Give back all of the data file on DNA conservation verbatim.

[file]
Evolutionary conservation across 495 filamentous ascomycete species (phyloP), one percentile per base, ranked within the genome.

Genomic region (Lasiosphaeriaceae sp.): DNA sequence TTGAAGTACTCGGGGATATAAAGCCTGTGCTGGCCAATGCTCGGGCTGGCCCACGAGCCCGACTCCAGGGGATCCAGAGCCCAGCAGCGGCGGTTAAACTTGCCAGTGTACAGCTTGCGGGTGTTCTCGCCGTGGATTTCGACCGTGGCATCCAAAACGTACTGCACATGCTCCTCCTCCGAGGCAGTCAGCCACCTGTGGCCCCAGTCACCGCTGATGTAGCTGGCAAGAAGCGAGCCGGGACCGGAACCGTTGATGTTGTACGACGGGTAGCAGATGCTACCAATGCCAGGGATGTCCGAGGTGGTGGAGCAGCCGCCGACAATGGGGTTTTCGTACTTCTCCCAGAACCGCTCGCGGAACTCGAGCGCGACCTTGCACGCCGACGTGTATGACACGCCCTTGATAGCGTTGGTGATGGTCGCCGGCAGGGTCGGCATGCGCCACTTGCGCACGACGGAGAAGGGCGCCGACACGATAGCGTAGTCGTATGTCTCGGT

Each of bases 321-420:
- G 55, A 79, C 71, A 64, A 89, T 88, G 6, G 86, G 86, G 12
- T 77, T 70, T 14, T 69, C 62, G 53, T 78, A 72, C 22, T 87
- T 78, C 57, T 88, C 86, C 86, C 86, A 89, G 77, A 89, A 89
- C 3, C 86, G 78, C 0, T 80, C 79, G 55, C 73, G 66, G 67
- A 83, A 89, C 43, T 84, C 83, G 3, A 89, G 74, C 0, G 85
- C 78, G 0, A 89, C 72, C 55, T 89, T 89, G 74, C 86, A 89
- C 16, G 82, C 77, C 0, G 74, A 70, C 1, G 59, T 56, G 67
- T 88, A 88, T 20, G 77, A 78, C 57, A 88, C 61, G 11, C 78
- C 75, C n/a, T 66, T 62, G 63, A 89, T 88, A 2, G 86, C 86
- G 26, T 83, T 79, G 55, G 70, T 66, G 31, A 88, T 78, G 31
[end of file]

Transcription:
Evolutionary conservation across 495 filamentous ascomycete species (phyloP), one percentile per base, ranked within the genome.

Genomic region (Lasiosphaeriaceae sp.): DNA sequence TTGAAGTACTCGGGGATATAAAGCCTGTGCTGGCCAATGCTCGGGCTGGCCCACGAGCCCGACTCCAGGGGATCCAGAGCCCAGCAGCGGCGGTTAAACTTGCCAGTGTACAGCTTGCGGGTGTTCTCGCCGTGGATTTCGACCGTGGCATCCAAAACGTACTGCACATGCTCCTCCTCCGAGGCAGTCAGCCACCTGTGGCCCCAGTCACCGCTGATGTAGCTGGCAAGAAGCGAGCCGGGACCGGAACCGTTGATGTTGTACGACGGGTAGCAGATGCTACCAATGCCAGGGATGTCCGAGGTGGTGGAGCAGCCGCCGACAATGGGGTTTTCGTACTTCTCCCAGAACCGCTCGCGGAACTCGAGCGCGACCTTGCACGCCGACGTGTATGACACGCCCTTGATAGCGTTGGTGATGGTCGCCGGCAGGGTCGGCATGCGCCACTTGCGCACGACGGAGAAGGGCGCCGACACGATAGCGTAGTCGTATGTCTCGGT

Each of bases 321-420:
- G 55, A 79, C 71, A 64, A 89, T 88, G 6, G 86, G 86, G 12
- T 77, T 70, T 14, T 69, C 62, G 53, T 78, A 72, C 22, T 87
- T 78, C 57, T 88, C 86, C 86, C 86, A 89, G 77, A 89, A 89
- C 3, C 86, G 78, C 0, T 80, C 79, G 55, C 73, G 66, G 67
- A 83, A 89, C 43, T 84, C 83, G 3, A 89, G 74, C 0, G 85
- C 78, G 0, A 89, C 72, C 55, T 89, T 89, G 74, C 86, A 89
- C 16, G 82, C 77, C 0, G 74, A 70, C 1, G 59, T 56, G 67
- T 88, A 88, T 20, G 77, A 78, C 57, A 88, C 61, G 11, C 78
- C 75, C n/a, T 66, T 62, G 63, A 89, T 88, A 2, G 86, C 86
- G 26, T 83, T 79, G 55, G 70, T 66, G 31, A 88, T 78, G 31